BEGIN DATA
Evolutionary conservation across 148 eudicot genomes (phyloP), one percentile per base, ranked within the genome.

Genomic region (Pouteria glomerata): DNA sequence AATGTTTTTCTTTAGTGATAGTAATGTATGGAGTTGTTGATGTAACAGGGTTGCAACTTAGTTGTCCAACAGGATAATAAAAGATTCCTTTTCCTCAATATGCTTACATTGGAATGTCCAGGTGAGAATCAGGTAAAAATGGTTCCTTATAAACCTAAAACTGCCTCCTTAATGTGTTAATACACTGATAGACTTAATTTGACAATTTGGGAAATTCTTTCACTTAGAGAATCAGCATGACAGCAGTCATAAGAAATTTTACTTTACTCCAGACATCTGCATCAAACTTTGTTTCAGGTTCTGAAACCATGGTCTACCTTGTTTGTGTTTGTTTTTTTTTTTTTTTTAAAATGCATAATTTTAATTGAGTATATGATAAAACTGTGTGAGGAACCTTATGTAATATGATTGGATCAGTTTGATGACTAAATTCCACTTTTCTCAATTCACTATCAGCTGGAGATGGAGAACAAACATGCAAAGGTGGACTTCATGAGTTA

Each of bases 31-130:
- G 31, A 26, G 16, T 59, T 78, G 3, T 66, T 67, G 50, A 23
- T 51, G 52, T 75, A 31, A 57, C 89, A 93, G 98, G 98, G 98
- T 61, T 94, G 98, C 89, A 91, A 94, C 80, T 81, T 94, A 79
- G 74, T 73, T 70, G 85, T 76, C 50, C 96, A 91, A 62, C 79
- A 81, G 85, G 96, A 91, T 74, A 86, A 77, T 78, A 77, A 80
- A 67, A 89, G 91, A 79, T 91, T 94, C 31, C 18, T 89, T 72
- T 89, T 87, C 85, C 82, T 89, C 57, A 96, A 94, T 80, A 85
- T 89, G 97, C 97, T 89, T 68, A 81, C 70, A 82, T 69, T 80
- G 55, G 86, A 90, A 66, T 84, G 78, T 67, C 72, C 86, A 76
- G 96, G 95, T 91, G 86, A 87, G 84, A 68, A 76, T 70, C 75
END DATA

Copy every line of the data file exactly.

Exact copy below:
Evolutionary conservation across 148 eudicot genomes (phyloP), one percentile per base, ranked within the genome.

Genomic region (Pouteria glomerata): DNA sequence AATGTTTTTCTTTAGTGATAGTAATGTATGGAGTTGTTGATGTAACAGGGTTGCAACTTAGTTGTCCAACAGGATAATAAAAGATTCCTTTTCCTCAATATGCTTACATTGGAATGTCCAGGTGAGAATCAGGTAAAAATGGTTCCTTATAAACCTAAAACTGCCTCCTTAATGTGTTAATACACTGATAGACTTAATTTGACAATTTGGGAAATTCTTTCACTTAGAGAATCAGCATGACAGCAGTCATAAGAAATTTTACTTTACTCCAGACATCTGCATCAAACTTTGTTTCAGGTTCTGAAACCATGGTCTACCTTGTTTGTGTTTGTTTTTTTTTTTTTTTTAAAATGCATAATTTTAATTGAGTATATGATAAAACTGTGTGAGGAACCTTATGTAATATGATTGGATCAGTTTGATGACTAAATTCCACTTTTCTCAATTCACTATCAGCTGGAGATGGAGAACAAACATGCAAAGGTGGACTTCATGAGTTA

Each of bases 31-130:
- G 31, A 26, G 16, T 59, T 78, G 3, T 66, T 67, G 50, A 23
- T 51, G 52, T 75, A 31, A 57, C 89, A 93, G 98, G 98, G 98
- T 61, T 94, G 98, C 89, A 91, A 94, C 80, T 81, T 94, A 79
- G 74, T 73, T 70, G 85, T 76, C 50, C 96, A 91, A 62, C 79
- A 81, G 85, G 96, A 91, T 74, A 86, A 77, T 78, A 77, A 80
- A 67, A 89, G 91, A 79, T 91, T 94, C 31, C 18, T 89, T 72
- T 89, T 87, C 85, C 82, T 89, C 57, A 96, A 94, T 80, A 85
- T 89, G 97, C 97, T 89, T 68, A 81, C 70, A 82, T 69, T 80
- G 55, G 86, A 90, A 66, T 84, G 78, T 67, C 72, C 86, A 76
- G 96, G 95, T 91, G 86, A 87, G 84, A 68, A 76, T 70, C 75